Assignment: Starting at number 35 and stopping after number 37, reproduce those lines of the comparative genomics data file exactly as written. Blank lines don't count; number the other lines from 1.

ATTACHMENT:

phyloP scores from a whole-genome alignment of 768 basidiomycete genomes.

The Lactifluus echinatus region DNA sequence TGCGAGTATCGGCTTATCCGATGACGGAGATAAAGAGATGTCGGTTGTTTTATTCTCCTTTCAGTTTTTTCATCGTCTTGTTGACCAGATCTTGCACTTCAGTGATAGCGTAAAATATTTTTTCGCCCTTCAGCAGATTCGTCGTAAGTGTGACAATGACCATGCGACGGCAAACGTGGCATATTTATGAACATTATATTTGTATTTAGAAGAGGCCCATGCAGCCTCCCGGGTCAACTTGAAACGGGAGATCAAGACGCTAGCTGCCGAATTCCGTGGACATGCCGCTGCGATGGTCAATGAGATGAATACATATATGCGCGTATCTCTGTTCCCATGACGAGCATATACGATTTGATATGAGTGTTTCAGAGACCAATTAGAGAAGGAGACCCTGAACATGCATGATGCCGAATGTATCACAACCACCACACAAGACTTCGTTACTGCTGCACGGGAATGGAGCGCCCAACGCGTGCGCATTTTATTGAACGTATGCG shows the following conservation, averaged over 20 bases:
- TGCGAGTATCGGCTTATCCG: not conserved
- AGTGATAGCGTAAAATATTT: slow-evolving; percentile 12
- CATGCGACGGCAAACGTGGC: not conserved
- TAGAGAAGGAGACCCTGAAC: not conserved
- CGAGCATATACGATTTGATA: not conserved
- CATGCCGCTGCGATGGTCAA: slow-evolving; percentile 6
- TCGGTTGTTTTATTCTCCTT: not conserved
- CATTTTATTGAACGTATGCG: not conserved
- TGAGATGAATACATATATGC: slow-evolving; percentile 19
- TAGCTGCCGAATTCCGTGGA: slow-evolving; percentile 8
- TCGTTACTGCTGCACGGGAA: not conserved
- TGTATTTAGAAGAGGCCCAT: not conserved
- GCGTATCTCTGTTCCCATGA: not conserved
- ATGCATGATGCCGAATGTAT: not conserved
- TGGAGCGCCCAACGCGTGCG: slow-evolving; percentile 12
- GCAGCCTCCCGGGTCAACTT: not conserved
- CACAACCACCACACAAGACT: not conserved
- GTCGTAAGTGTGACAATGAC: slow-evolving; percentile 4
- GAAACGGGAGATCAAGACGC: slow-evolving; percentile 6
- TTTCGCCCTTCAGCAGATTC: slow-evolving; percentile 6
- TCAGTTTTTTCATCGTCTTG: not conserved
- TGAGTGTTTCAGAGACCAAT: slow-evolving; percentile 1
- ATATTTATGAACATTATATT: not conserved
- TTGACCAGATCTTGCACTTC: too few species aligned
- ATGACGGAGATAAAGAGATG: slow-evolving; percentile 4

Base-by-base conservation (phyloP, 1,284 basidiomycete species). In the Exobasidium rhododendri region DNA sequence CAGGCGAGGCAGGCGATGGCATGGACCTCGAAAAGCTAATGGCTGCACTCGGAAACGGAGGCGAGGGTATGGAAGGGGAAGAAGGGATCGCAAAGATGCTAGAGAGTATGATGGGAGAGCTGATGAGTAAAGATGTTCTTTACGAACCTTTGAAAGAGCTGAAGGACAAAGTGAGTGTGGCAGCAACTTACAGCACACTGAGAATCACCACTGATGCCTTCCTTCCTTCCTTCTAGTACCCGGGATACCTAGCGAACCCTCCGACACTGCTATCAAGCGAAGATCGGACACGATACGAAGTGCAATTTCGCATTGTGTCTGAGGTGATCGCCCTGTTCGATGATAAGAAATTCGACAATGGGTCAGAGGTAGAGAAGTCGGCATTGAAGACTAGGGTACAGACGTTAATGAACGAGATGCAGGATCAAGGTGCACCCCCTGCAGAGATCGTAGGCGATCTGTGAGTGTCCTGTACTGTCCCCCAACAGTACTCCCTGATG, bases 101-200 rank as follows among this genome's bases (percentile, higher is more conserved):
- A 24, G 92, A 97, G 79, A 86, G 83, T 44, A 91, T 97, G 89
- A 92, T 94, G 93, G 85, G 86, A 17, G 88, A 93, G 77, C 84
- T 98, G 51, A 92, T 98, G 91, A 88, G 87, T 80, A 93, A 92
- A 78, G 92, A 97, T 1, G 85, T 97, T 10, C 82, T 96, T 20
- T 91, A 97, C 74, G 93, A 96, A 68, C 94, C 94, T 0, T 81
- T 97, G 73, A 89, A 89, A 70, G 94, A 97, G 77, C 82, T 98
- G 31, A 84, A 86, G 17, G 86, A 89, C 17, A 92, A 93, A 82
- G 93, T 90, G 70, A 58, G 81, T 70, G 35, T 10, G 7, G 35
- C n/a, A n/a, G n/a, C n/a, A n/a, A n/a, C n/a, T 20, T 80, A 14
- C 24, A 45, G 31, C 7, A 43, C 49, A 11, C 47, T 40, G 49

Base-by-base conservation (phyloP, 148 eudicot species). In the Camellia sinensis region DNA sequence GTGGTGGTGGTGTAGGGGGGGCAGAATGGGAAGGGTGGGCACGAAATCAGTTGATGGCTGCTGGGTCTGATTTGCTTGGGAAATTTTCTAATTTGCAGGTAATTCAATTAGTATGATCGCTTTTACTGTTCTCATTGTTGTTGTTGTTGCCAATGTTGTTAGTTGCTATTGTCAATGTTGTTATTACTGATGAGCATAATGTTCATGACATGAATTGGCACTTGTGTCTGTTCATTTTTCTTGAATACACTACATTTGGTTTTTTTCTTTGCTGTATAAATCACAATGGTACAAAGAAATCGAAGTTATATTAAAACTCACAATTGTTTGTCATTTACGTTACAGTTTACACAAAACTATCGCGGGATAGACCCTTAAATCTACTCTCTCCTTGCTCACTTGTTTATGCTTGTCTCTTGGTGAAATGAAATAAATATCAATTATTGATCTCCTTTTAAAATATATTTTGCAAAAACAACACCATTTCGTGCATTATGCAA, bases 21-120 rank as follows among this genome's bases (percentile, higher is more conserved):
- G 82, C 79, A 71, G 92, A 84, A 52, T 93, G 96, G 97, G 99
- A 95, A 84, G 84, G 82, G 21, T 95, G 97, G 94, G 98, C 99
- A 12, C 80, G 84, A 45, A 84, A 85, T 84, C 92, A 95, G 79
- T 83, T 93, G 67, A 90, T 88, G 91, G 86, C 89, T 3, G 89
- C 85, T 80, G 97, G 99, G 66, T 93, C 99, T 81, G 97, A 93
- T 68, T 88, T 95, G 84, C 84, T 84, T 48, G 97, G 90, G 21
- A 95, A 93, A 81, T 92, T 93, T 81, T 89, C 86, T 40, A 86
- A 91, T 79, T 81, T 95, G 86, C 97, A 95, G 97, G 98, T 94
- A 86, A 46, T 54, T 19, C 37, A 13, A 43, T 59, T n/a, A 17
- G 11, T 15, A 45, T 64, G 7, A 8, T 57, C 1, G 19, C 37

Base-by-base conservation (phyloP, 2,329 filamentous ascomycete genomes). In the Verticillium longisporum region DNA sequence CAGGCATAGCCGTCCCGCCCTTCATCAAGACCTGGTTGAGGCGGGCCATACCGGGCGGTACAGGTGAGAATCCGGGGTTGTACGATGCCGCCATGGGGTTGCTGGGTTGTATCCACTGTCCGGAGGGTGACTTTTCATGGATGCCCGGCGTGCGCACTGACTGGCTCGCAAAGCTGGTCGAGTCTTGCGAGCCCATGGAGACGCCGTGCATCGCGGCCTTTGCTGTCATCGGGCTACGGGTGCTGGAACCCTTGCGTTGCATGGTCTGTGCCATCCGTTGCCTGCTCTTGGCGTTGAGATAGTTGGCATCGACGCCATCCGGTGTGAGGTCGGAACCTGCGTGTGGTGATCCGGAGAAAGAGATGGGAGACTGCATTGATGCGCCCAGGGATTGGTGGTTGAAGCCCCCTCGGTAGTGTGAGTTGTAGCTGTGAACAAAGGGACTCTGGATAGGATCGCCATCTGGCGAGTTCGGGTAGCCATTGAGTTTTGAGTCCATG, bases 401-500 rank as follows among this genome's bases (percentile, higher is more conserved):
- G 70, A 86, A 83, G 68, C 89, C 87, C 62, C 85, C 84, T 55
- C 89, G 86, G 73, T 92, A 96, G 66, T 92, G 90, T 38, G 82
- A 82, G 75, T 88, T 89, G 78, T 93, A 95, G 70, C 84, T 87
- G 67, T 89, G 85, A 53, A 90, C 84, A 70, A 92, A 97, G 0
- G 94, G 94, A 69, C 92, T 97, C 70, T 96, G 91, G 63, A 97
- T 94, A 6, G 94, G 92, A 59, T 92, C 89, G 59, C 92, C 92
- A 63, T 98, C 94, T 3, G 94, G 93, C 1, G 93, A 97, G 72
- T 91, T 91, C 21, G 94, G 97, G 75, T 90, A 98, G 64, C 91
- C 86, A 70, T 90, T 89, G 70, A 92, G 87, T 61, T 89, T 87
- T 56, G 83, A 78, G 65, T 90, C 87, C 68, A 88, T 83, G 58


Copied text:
- G 31, A 84, A 86, G 17, G 86, A 89, C 17, A 92, A 93, A 82
- G 93, T 90, G 70, A 58, G 81, T 70, G 35, T 10, G 7, G 35
- C n/a, A n/a, G n/a, C n/a, A n/a, A n/a, C n/a, T 20, T 80, A 14